New York University has consistently recognized and celebrated its connection to the historic literary culture of Greenwich Village. How uncharacteristic of this great university that it now wants to raze the small house on West Third Street in which Edgar Allan Poe lived and worked so that it can build a new facility for its law school.
There is no denying the law school's need for a new building. But the Poe house is one of the few still remaining of a literary cultural parcel that exists more in time than in space: Herman Melville roamed these precincts. Henry James was born just east of Washington Square. John Dos Passos, Edna St. Vincent Millay, Thomas Wolfe and E. E. Cummings all lived at one time or another near the university. Mark Twain had rooms for a while on 10th Street just west of Fifth Avenue, and Walt Whitman's favorite saloon was on Broadway just north of Bleecker Street.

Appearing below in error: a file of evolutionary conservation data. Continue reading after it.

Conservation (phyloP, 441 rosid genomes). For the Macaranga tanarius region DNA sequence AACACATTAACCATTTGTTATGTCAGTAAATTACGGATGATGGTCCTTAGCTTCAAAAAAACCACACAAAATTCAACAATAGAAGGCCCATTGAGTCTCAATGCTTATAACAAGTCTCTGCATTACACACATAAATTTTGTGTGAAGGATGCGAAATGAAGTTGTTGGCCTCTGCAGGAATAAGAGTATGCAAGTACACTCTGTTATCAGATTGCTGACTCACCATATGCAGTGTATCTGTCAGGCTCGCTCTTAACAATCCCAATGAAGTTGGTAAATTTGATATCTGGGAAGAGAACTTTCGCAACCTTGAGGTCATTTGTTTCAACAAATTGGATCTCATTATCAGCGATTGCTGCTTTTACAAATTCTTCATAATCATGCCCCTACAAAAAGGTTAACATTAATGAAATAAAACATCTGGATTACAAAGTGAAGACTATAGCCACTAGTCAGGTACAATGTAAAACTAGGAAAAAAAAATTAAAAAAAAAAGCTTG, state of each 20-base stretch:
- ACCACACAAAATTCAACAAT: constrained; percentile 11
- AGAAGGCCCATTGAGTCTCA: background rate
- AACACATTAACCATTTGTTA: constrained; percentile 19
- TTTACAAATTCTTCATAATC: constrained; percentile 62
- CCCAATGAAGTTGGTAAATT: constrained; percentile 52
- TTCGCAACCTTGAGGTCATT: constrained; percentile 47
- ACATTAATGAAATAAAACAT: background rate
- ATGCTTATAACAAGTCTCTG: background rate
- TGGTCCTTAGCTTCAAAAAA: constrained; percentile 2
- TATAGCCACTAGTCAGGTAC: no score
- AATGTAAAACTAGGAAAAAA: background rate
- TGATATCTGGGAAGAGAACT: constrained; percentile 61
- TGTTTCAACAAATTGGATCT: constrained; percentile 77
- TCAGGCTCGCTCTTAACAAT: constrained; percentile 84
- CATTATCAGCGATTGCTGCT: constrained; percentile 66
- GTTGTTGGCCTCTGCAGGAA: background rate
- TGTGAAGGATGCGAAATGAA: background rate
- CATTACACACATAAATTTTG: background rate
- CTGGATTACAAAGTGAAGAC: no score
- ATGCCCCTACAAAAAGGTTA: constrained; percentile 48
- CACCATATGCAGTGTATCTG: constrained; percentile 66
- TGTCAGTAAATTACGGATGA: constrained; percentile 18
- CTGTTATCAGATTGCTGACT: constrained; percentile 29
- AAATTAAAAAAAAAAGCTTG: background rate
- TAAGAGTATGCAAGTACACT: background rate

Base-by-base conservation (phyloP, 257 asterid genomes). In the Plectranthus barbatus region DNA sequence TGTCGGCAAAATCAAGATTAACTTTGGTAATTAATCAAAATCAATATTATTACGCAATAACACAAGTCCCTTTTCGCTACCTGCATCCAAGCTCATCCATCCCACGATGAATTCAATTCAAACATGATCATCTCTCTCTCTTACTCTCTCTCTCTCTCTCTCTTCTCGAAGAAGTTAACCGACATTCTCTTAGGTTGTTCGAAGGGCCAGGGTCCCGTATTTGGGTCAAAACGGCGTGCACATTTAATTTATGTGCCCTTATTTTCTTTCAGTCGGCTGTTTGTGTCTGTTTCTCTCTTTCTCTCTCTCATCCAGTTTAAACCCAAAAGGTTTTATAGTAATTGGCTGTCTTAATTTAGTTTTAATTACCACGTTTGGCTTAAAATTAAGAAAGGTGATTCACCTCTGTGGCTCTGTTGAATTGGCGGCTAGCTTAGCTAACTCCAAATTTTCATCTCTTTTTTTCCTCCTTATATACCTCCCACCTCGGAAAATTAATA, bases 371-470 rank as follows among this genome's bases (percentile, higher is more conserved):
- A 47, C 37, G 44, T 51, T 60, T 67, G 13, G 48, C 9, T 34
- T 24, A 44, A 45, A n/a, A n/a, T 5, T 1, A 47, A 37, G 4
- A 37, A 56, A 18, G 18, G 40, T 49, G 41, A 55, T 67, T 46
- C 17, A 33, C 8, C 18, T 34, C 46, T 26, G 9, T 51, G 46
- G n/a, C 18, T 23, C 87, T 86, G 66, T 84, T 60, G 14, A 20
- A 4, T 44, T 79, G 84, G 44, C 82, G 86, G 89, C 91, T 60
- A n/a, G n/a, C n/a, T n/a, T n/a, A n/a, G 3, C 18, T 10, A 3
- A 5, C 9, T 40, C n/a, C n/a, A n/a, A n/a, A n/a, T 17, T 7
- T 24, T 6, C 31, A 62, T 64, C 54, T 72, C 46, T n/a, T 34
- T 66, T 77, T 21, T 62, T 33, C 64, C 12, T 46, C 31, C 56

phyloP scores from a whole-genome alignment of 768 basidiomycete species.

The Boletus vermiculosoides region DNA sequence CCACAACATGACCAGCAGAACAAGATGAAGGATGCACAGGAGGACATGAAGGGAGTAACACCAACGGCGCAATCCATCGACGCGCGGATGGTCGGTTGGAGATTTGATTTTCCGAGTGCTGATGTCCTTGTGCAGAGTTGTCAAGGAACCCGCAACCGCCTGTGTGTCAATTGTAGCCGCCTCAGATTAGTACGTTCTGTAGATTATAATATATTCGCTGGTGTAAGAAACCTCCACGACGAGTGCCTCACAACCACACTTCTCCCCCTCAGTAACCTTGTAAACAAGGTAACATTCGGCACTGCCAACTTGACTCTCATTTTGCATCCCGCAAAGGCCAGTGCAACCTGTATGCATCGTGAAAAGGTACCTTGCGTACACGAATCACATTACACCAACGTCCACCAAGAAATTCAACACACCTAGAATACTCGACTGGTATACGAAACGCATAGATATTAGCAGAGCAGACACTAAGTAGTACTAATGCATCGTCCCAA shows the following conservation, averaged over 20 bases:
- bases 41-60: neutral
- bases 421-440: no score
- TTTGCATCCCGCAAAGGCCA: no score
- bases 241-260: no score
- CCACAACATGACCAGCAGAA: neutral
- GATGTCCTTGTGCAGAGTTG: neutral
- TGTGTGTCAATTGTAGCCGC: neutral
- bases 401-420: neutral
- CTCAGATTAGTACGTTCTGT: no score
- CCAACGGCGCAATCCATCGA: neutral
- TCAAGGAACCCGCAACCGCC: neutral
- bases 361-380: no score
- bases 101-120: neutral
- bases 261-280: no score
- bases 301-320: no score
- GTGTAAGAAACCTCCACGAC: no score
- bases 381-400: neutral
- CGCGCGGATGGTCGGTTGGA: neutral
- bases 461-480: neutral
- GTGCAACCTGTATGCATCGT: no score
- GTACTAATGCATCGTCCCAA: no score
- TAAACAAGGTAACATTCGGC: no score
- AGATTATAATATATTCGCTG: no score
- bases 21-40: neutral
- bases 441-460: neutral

The Poe house is quite small and very suggestive of the writer's perpetually straitened circumstances. I wonder why plans can't be drawn to build the school around, above and behind it. This sort of thing has been done elsewhere when architects have been faced with a historic but inconvenient structure. In fact, such a plan might include restoring the house to the state it was in when Poe was in residence. The university would not only have its fine new law building, but the honor as well of having served the national memory.E. L. Doctorow, New York, July 21, 2000